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    Suits is back on USA..



      Monty Python's "Meaning of Life" on down here last night - one of the greats!

      A little minty wafer anyone?



        Emmy nominations just released. While I don't care for watching the show itself, I do enjoy the nominations and results. These awards often indicate longevity and influence of the various TV shows and networks currently airing.

        HBO scored massively as a network in first place at 81 nominations, thanks to shows and movie projects including Game of Thrones, Girls, Boardwalk Empire, Veep, Curb Your Enthusiasm, and Hemingway & Gellhorn.

        AMC was also notable in Drama, with Mad Men and Breaking Bad grabbing multiple nominations. Mad Men tied for most nominations for a single production at 17 nominations this year, alongside FX's American Horror Story.

        Mad Men was the first basic cable series to ever win Outstanding Drama, and has won the award every year since, making it a frontrunner yet again this year. A fifth win in the category would make it the most awarded show ever in that category.

        Following behind are PBS's Downton Abbey with 16 nominations, now entered as a regular series rather than its previous winning place as a miniseries. History Channel's Hatfields and McCoys ties with the HBO film Hemingway & Gellhorn at 15 nominations.

        What do you all think of the nominees? Any that you are hoping receive one of TV's biggest yearly praises?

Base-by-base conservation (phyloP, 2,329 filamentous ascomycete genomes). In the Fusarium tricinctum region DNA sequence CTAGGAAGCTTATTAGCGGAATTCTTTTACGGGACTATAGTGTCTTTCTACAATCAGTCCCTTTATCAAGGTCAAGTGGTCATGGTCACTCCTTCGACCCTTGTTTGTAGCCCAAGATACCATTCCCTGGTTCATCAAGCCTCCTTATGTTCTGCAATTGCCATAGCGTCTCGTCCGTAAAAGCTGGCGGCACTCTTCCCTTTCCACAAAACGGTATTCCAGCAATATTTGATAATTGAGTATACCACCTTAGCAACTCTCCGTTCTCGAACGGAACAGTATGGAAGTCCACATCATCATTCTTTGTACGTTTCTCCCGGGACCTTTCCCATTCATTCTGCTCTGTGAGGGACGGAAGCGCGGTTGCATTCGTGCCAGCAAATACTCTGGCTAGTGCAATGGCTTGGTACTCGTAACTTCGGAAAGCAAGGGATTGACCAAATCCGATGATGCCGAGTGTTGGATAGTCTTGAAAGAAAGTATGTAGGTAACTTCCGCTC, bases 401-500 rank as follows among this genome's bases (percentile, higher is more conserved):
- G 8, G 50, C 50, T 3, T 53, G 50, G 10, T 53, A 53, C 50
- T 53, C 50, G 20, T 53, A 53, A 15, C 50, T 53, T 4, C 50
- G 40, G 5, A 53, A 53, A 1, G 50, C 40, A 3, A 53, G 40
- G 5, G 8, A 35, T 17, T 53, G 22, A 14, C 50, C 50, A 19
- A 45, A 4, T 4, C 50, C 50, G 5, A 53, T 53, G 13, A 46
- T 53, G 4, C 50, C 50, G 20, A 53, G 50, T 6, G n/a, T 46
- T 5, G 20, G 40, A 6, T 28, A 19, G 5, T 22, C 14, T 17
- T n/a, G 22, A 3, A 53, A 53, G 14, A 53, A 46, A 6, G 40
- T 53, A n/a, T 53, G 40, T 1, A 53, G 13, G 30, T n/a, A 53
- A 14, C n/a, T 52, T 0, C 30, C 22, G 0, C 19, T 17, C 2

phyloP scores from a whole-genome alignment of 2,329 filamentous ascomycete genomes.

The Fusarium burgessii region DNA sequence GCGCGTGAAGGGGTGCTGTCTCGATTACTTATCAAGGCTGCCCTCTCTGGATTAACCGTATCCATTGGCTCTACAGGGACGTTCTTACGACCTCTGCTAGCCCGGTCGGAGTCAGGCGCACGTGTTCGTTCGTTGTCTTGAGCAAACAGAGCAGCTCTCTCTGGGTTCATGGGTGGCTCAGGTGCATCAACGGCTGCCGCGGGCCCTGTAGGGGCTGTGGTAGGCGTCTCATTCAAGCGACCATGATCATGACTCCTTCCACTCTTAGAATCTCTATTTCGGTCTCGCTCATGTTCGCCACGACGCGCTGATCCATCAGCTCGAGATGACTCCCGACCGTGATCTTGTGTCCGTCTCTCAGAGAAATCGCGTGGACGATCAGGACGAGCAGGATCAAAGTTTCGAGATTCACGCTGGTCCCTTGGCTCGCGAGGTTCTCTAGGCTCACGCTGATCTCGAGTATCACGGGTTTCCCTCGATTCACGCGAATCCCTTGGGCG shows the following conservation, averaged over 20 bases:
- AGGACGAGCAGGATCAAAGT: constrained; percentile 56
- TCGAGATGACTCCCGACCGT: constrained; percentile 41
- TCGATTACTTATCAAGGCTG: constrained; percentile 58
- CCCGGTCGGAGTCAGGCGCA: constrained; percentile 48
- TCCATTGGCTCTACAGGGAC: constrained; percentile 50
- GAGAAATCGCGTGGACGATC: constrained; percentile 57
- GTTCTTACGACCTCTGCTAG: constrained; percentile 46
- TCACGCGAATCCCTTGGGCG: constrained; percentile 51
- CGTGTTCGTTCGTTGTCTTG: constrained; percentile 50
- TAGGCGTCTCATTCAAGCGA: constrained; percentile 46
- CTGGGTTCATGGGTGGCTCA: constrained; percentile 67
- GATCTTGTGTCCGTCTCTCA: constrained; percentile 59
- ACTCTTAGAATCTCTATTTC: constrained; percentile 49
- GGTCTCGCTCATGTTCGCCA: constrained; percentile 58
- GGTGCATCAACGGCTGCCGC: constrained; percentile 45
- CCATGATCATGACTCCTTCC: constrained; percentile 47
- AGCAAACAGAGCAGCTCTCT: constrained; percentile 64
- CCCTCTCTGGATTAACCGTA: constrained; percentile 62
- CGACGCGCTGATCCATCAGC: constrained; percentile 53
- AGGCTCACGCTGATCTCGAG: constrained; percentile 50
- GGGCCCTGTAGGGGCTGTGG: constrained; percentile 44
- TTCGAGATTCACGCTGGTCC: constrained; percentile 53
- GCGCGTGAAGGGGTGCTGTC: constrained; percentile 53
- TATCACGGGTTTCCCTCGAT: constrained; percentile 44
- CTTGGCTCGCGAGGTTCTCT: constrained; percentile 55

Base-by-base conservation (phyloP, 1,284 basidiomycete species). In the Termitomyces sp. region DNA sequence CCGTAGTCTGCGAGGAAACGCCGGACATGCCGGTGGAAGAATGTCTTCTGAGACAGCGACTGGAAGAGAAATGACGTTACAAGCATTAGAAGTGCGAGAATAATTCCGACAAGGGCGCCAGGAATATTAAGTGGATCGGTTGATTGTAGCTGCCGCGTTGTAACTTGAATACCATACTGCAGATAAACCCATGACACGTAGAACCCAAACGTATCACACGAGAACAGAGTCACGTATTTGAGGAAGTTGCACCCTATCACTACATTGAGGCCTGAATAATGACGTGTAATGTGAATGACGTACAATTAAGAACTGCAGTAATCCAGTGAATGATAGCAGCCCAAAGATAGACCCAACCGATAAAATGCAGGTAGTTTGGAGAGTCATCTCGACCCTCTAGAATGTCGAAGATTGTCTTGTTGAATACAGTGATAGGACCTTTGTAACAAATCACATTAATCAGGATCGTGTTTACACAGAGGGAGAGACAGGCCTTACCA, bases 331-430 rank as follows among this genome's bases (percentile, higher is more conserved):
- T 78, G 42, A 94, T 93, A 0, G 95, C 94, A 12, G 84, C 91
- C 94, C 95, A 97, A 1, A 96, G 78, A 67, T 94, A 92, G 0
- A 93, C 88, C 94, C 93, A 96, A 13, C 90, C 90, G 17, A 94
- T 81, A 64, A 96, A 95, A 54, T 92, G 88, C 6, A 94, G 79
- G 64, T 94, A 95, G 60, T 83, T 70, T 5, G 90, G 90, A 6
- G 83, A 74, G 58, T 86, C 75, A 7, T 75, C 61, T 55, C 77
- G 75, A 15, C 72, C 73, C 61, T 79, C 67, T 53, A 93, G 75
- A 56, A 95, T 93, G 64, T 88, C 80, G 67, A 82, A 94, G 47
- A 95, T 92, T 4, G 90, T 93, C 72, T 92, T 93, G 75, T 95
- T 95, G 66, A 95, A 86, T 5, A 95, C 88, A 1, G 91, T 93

How did Jason Isaacs from Awake not get a nomination???

          Anyways, whom I would personally pick:

          Maggie Smith wins Drama Supporting Actress.

          Bill Hader for Comedy Supporting Actor, or maybe Ty Burrell

          Daily Show with Jon Steward for Variety show

          Dot-Marie Jones for Drama Guest Actress (though I don't know how she can be considered a "guest")

          I need to watch some of these though. I want to get into Breaking Bad, Veep, and Curb Your Enthusiasm.



            I've been trying to get into Mad Men which I know gets some love on this site. I must admit. I really don't get the hype. I find Don Draper to be whiny and boring rather than a brooding, mysterious genius. It seems to be a huge stereotype of many things. It is cool as a period-piece but that novelty wore off for me in one episode. If someone could say what they like about it I'd be curious.

            I tend to like shows for the writing, which I find lacking here. For reference I like Dexter, Breaking Bad, arrested development, Game of thrones, etc.

            I will say, there was one scene I just watched between Don and the female owner of the Menken's store in a restaurant talking about utopia. That was well done. I just caught up on breaking bad. That was phenomenal. I was hoping Mad Men would be next but I just don't see it happening.

            "You don't need money to dress better than you do" - Salvatore Romano



              White Collar

              Hell on Wheels


              Mad Men

              "We had a sick night b*tches!"



                Coincidentally, I was just about to revive this thread to talk about the return of shows coming soon.